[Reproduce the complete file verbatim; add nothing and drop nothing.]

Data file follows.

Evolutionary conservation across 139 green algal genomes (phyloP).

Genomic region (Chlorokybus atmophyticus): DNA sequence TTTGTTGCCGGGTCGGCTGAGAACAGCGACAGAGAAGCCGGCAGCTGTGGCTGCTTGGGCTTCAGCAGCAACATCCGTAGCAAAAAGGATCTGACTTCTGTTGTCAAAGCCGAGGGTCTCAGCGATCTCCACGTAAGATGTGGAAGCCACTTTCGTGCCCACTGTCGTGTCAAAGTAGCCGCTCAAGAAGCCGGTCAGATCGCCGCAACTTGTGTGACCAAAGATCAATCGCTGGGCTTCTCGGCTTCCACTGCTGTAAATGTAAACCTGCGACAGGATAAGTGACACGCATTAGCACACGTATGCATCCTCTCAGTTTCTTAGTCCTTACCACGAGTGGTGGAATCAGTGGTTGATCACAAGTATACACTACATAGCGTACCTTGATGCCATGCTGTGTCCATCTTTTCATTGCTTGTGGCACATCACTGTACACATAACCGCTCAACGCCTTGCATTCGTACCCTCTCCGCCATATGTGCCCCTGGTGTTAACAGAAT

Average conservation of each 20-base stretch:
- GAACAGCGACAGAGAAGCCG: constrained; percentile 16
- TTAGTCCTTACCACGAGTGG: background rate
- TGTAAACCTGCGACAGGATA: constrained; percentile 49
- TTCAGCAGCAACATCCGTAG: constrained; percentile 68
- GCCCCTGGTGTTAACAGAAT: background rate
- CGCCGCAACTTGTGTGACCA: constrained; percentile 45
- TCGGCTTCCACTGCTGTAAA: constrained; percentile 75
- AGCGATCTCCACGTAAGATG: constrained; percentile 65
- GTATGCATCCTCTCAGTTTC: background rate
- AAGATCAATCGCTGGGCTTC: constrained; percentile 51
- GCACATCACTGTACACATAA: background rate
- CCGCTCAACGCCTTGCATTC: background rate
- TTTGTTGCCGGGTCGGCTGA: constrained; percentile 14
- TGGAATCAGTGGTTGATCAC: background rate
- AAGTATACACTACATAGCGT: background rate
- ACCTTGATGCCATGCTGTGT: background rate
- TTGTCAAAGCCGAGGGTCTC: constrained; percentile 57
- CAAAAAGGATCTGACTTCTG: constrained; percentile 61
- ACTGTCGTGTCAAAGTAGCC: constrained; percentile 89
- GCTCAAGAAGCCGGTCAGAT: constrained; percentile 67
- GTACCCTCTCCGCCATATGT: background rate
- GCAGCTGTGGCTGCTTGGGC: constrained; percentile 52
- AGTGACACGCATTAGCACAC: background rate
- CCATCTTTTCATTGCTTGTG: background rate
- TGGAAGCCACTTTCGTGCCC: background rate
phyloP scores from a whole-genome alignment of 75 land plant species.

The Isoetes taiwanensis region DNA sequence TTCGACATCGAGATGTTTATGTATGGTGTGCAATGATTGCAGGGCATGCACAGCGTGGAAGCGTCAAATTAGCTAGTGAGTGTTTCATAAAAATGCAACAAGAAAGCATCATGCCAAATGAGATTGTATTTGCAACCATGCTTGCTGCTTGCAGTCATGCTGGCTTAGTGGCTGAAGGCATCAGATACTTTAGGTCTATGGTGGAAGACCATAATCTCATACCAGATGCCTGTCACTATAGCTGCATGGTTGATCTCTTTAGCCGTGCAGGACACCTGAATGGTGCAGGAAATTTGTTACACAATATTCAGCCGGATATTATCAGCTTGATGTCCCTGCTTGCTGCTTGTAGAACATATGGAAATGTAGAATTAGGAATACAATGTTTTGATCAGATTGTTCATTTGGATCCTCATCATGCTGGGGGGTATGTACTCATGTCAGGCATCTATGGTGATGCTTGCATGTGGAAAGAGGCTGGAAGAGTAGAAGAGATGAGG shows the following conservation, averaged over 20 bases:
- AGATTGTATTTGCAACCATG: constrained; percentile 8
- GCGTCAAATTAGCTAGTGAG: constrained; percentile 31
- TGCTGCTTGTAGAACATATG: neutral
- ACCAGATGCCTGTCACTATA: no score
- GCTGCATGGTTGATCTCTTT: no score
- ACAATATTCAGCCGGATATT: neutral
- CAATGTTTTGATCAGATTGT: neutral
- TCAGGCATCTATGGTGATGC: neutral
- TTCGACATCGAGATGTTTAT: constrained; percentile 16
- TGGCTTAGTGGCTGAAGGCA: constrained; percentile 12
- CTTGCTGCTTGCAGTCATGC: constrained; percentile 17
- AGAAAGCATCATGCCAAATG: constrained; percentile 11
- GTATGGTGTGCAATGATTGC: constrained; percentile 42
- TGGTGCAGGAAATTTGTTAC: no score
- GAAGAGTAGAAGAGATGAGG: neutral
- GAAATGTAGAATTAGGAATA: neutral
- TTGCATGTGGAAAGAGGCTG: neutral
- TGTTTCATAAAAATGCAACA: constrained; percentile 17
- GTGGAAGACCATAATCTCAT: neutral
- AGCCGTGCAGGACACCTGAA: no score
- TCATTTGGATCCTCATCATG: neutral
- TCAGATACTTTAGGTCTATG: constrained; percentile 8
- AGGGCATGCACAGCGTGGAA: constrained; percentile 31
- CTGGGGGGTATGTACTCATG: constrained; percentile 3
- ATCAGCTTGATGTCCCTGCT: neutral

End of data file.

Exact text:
Evolutionary conservation across 139 green algal genomes (phyloP).

Genomic region (Chlorokybus atmophyticus): DNA sequence TTTGTTGCCGGGTCGGCTGAGAACAGCGACAGAGAAGCCGGCAGCTGTGGCTGCTTGGGCTTCAGCAGCAACATCCGTAGCAAAAAGGATCTGACTTCTGTTGTCAAAGCCGAGGGTCTCAGCGATCTCCACGTAAGATGTGGAAGCCACTTTCGTGCCCACTGTCGTGTCAAAGTAGCCGCTCAAGAAGCCGGTCAGATCGCCGCAACTTGTGTGACCAAAGATCAATCGCTGGGCTTCTCGGCTTCCACTGCTGTAAATGTAAACCTGCGACAGGATAAGTGACACGCATTAGCACACGTATGCATCCTCTCAGTTTCTTAGTCCTTACCACGAGTGGTGGAATCAGTGGTTGATCACAAGTATACACTACATAGCGTACCTTGATGCCATGCTGTGTCCATCTTTTCATTGCTTGTGGCACATCACTGTACACATAACCGCTCAACGCCTTGCATTCGTACCCTCTCCGCCATATGTGCCCCTGGTGTTAACAGAAT

Average conservation of each 20-base stretch:
- GAACAGCGACAGAGAAGCCG: constrained; percentile 16
- TTAGTCCTTACCACGAGTGG: background rate
- TGTAAACCTGCGACAGGATA: constrained; percentile 49
- TTCAGCAGCAACATCCGTAG: constrained; percentile 68
- GCCCCTGGTGTTAACAGAAT: background rate
- CGCCGCAACTTGTGTGACCA: constrained; percentile 45
- TCGGCTTCCACTGCTGTAAA: constrained; percentile 75
- AGCGATCTCCACGTAAGATG: constrained; percentile 65
- GTATGCATCCTCTCAGTTTC: background rate
- AAGATCAATCGCTGGGCTTC: constrained; percentile 51
- GCACATCACTGTACACATAA: background rate
- CCGCTCAACGCCTTGCATTC: background rate
- TTTGTTGCCGGGTCGGCTGA: constrained; percentile 14
- TGGAATCAGTGGTTGATCAC: background rate
- AAGTATACACTACATAGCGT: background rate
- ACCTTGATGCCATGCTGTGT: background rate
- TTGTCAAAGCCGAGGGTCTC: constrained; percentile 57
- CAAAAAGGATCTGACTTCTG: constrained; percentile 61
- ACTGTCGTGTCAAAGTAGCC: constrained; percentile 89
- GCTCAAGAAGCCGGTCAGAT: constrained; percentile 67
- GTACCCTCTCCGCCATATGT: background rate
- GCAGCTGTGGCTGCTTGGGC: constrained; percentile 52
- AGTGACACGCATTAGCACAC: background rate
- CCATCTTTTCATTGCTTGTG: background rate
- TGGAAGCCACTTTCGTGCCC: background rate
phyloP scores from a whole-genome alignment of 75 land plant species.

The Isoetes taiwanensis region DNA sequence TTCGACATCGAGATGTTTATGTATGGTGTGCAATGATTGCAGGGCATGCACAGCGTGGAAGCGTCAAATTAGCTAGTGAGTGTTTCATAAAAATGCAACAAGAAAGCATCATGCCAAATGAGATTGTATTTGCAACCATGCTTGCTGCTTGCAGTCATGCTGGCTTAGTGGCTGAAGGCATCAGATACTTTAGGTCTATGGTGGAAGACCATAATCTCATACCAGATGCCTGTCACTATAGCTGCATGGTTGATCTCTTTAGCCGTGCAGGACACCTGAATGGTGCAGGAAATTTGTTACACAATATTCAGCCGGATATTATCAGCTTGATGTCCCTGCTTGCTGCTTGTAGAACATATGGAAATGTAGAATTAGGAATACAATGTTTTGATCAGATTGTTCATTTGGATCCTCATCATGCTGGGGGGTATGTACTCATGTCAGGCATCTATGGTGATGCTTGCATGTGGAAAGAGGCTGGAAGAGTAGAAGAGATGAGG shows the following conservation, averaged over 20 bases:
- AGATTGTATTTGCAACCATG: constrained; percentile 8
- GCGTCAAATTAGCTAGTGAG: constrained; percentile 31
- TGCTGCTTGTAGAACATATG: neutral
- ACCAGATGCCTGTCACTATA: no score
- GCTGCATGGTTGATCTCTTT: no score
- ACAATATTCAGCCGGATATT: neutral
- CAATGTTTTGATCAGATTGT: neutral
- TCAGGCATCTATGGTGATGC: neutral
- TTCGACATCGAGATGTTTAT: constrained; percentile 16
- TGGCTTAGTGGCTGAAGGCA: constrained; percentile 12
- CTTGCTGCTTGCAGTCATGC: constrained; percentile 17
- AGAAAGCATCATGCCAAATG: constrained; percentile 11
- GTATGGTGTGCAATGATTGC: constrained; percentile 42
- TGGTGCAGGAAATTTGTTAC: no score
- GAAGAGTAGAAGAGATGAGG: neutral
- GAAATGTAGAATTAGGAATA: neutral
- TTGCATGTGGAAAGAGGCTG: neutral
- TGTTTCATAAAAATGCAACA: constrained; percentile 17
- GTGGAAGACCATAATCTCAT: neutral
- AGCCGTGCAGGACACCTGAA: no score
- TCATTTGGATCCTCATCATG: neutral
- TCAGATACTTTAGGTCTATG: constrained; percentile 8
- AGGGCATGCACAGCGTGGAA: constrained; percentile 31
- CTGGGGGGTATGTACTCATG: constrained; percentile 3
- ATCAGCTTGATGTCCCTGCT: neutral